Emuparadise latest ROM site to shut down
Worrying times for Video Game Preservation.
With the spate of officially licensed miniature versions of consoles coming out over the past couple of years, one may have wondered if a headline such as this one was inevitable -- especially when Nintendo got involved. And so, it has proved true -- the past couple of weeks have seen a Nintendo-led crackdown on various major ROM sites on the Internet, with Emuparadise, a popular European based page being the latest to withdraw their ROMs in response to legal pressure.
The miniature consoles are of course, an easy way to explain away all of this, along with still active services such as the Virtual Console -- and yes, one can say that Nintendo is well within their rights to protect their IP's in such a manner and defend copyright. However, this particular crackdown is certainly a cause for concern for the ever growing amount of people who make consistent efforts to preserve the history of video games of all shapes and sizes -- ROMs being a very important part of that.
It's quite simple -- your average miniature console is always going to feature the best games, the ones that everybody remembers. But would a SNES Mini or anything like that include, just for example, Dick Vitale's "Awesome Baby" College Hoops? More to the point, is there any way that it could? Who's going to get the licensing for such a game, a sports title with the quite comical tie-in of a commentator famed for saying "Awesome Baby!" that wasn't good to begin with, and that no-one remembers? It's not exactly likely to happen. And yet this was a game that was released and it's important to preserve it -- because after all, the original carts are hardly going to last forever. Preservation becomes even more important when dealing with more delicate formats such as floppy discs, CD-ROM's and cassette tapes, not to mention any one of these that could include a long-lost beta or unreleased game.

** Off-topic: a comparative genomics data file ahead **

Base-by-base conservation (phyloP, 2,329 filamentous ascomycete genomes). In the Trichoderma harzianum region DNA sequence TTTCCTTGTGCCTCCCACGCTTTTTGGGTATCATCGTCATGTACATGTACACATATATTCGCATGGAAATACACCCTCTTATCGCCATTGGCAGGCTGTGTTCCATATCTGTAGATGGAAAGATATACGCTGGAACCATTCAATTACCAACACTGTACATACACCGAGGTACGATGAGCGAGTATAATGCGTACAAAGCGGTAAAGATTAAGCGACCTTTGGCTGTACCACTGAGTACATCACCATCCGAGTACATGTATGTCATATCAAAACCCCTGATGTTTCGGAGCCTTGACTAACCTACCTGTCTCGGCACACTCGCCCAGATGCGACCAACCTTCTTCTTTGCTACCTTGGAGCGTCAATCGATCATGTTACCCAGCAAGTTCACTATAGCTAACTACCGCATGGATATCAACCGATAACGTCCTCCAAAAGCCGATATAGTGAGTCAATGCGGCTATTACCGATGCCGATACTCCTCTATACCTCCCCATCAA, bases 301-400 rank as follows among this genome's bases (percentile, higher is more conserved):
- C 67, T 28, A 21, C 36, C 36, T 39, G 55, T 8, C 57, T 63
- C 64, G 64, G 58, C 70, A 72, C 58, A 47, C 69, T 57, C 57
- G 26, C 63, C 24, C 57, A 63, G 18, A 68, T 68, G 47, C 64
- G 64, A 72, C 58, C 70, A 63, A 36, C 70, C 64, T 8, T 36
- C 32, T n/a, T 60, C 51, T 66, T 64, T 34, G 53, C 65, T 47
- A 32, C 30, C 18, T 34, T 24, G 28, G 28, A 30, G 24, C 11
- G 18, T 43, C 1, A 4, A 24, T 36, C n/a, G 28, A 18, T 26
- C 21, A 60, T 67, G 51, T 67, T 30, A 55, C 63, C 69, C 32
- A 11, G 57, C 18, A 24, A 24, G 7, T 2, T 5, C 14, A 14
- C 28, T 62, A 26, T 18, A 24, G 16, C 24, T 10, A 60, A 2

Another argument, often used by those who are thoroughly against emulation, is that a game like Dick Vitale's Awesome Baby College Hoops is hardly worth saving. And yet a game like this says just as much about the time it was created in if not even more so than say, a Mario game would. A Mario game has a certain timelessness about it, whereas this horrific piece of licensed tat takes you utterly back to the early '90s in ways that the Italian plumber never could. It's a part, however big or small, of contemporary history -- and it would be a shame for it to be lost forever. Those at the BBC back in the '60s who taped over episodes of Doctor Who didn't think they were destroying anything important back then.
Nintendo's stance, while within their rights, is unfortunate -- it misses the point of the whole process. Is there really anyone nowadays who goes to a ROM site purely to download say, Mario games that can be played in a dozen utterly legitimate ways? Is there any evidence that such sites would actually effect the clearly excellent sales of their classic edition minis? These sites are an important means of preserving our history, especialy when it comes to games that no-one's ever going to be able to play legitimately -- and as the consoles that are deemed retro get ever more complex, the process becomes ever more crucial. Emuparadise in particular was a superb source for obscure and forgettable PS2 titles that, alas, is no longer available.
And yet, if the history of this battle has taught us anything it's not to fret. The rom sites that have went down will be replaced by others. Things may go underground for a little while, but it's hardly likely to stay that way. Nintendo's approach is like playing a game of whack-a-mole in a football field - it's always going to be a losing battle. If someone wants to download ROM's...well, they'll find a way. And it won't be difficult. A better approach would be to work together with preservationists so that all video game history can be maintained -- although such a stance seems unlikely from the big N. But if all else fails, just be sure to bring back that warning to delete ROMs after 24 hours if you don't already own the game.